How do we improve male partner involvement in prevention of mother to-child transmission of HIV (PMTCT) in Nigeria?
Background: Recently, male partner involvement (MPI) has been advocated as a priority intervention in prevention of mother-to-child HIV transmission (PMTCT) programs. This is pertinent if we must attain the World Health Organization (WHO) global goals to achieve “zero new HIV infections, zero discrimination and zero AIDS-related deaths” by 2020.
AIM: This study is aimed at evaluating the outcome of male partner involvement in counseling and testing in a single comprehensive HIV treatment and PMTCT site in southeastern Nigeria.
Method: Pregnant women (n = 2707) participating in PMTCT program at a health facility in Aba, Nigeria were encouraged by way of a written invitation and phone calls to inform and invite their partners for couple HIV counseling and testing (cHCT).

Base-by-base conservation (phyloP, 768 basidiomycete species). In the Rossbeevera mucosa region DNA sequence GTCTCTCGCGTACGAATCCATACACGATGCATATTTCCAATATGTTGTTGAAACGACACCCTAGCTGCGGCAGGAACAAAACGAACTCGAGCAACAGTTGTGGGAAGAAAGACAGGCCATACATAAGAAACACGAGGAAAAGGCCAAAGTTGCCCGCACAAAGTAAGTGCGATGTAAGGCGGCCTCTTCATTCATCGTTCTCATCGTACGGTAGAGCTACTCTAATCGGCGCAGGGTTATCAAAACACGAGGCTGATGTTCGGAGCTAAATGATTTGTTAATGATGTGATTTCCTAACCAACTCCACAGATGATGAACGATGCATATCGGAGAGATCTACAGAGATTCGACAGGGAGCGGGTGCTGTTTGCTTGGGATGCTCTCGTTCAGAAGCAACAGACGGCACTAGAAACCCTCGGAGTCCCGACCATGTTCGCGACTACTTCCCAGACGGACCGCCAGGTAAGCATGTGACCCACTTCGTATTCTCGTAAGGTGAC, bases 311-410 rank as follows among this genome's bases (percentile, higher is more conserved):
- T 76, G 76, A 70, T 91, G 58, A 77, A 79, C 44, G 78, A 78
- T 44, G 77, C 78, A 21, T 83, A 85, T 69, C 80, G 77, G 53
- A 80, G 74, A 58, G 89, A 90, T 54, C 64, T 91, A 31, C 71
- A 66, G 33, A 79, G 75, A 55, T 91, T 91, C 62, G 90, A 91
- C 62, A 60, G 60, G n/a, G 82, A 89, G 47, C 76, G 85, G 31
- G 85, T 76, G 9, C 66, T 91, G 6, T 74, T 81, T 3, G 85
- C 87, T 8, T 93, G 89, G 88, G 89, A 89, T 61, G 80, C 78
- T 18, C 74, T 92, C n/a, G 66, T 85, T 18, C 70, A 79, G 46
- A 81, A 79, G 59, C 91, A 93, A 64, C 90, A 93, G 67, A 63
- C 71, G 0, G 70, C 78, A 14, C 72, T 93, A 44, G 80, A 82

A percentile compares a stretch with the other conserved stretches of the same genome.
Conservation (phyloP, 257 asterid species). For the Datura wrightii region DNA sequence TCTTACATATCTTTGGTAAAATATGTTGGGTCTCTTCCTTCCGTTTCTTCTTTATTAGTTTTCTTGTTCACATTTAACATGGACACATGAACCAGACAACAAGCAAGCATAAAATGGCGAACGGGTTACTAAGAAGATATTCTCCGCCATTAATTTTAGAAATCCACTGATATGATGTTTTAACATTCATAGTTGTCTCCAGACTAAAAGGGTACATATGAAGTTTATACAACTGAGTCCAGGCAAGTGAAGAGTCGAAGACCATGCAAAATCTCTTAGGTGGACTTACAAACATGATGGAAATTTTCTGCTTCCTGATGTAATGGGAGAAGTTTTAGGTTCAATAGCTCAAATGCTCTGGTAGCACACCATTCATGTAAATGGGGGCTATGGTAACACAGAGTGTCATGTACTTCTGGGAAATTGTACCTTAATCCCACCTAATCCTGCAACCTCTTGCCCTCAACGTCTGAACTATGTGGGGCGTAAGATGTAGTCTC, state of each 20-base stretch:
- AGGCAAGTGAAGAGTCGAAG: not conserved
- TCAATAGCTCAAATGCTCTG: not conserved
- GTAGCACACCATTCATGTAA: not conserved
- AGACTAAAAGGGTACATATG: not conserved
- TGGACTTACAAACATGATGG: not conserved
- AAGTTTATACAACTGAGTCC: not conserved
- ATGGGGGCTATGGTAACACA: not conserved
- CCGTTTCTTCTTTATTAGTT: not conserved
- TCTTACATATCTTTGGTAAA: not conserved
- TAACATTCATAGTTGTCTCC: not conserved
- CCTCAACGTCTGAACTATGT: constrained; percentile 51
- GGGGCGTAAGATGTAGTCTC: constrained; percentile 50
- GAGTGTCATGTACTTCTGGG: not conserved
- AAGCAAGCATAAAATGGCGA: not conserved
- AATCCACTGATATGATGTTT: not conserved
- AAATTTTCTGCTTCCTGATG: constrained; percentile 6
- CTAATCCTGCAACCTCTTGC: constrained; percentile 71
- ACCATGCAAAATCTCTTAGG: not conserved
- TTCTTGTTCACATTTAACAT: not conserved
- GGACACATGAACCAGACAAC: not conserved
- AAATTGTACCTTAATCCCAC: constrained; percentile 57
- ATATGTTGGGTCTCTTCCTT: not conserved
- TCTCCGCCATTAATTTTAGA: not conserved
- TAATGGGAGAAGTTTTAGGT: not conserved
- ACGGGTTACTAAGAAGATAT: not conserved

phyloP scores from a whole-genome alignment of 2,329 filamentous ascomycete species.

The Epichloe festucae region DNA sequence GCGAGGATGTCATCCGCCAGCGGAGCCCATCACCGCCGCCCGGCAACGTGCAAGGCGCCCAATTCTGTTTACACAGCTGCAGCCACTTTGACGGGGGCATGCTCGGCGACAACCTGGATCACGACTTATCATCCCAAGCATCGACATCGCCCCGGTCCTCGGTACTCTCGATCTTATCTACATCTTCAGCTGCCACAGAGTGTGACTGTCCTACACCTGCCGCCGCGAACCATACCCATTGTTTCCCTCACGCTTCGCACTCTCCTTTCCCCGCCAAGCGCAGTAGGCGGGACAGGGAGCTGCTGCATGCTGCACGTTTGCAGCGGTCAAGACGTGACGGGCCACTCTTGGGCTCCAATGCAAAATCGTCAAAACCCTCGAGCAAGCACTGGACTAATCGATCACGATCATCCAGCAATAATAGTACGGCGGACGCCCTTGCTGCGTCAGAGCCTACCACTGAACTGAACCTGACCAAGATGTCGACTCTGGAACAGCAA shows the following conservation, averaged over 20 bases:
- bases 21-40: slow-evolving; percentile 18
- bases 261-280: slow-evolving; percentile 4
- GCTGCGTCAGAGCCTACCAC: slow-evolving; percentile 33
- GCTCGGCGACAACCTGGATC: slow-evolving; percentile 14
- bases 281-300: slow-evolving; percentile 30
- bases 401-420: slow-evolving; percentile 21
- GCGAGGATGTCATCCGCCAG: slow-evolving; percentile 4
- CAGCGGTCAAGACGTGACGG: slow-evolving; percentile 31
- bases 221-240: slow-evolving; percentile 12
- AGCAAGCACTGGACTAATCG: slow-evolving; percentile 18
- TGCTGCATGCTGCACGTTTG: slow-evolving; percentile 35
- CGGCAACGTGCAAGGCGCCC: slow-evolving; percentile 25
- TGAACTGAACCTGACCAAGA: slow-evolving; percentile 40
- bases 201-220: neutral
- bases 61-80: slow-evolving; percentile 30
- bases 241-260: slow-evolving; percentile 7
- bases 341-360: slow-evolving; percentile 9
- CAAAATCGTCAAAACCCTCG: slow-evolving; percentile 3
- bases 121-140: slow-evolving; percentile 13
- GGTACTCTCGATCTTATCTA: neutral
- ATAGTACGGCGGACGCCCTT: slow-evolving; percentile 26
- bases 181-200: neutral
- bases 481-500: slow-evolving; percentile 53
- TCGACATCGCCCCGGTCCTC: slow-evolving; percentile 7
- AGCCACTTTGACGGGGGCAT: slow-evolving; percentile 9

Results: A total of 1164 male partners (43%) presented for cHCT and 8 (0.7%) knew they were living with HIV, whilst 11(0.9%) learned of their HIV-seropositve status for the first time. Seven HIV seropositive men were serodiscordant with their female partners and and 10 HIV seronegative men had female partners who were HIV seropositive. Couple HIV counseling and testing resulted in significant decrease in unprotected sex and increase in partner disclosure (p <0.05).
Conclusion: Within PMTCT programs, counseling should emphasize the advantages of partner involvement to encourage women to inform and convince male partners to come for HCT.
Keywords: male partner, HIV, counseling, testing, PMTCT.
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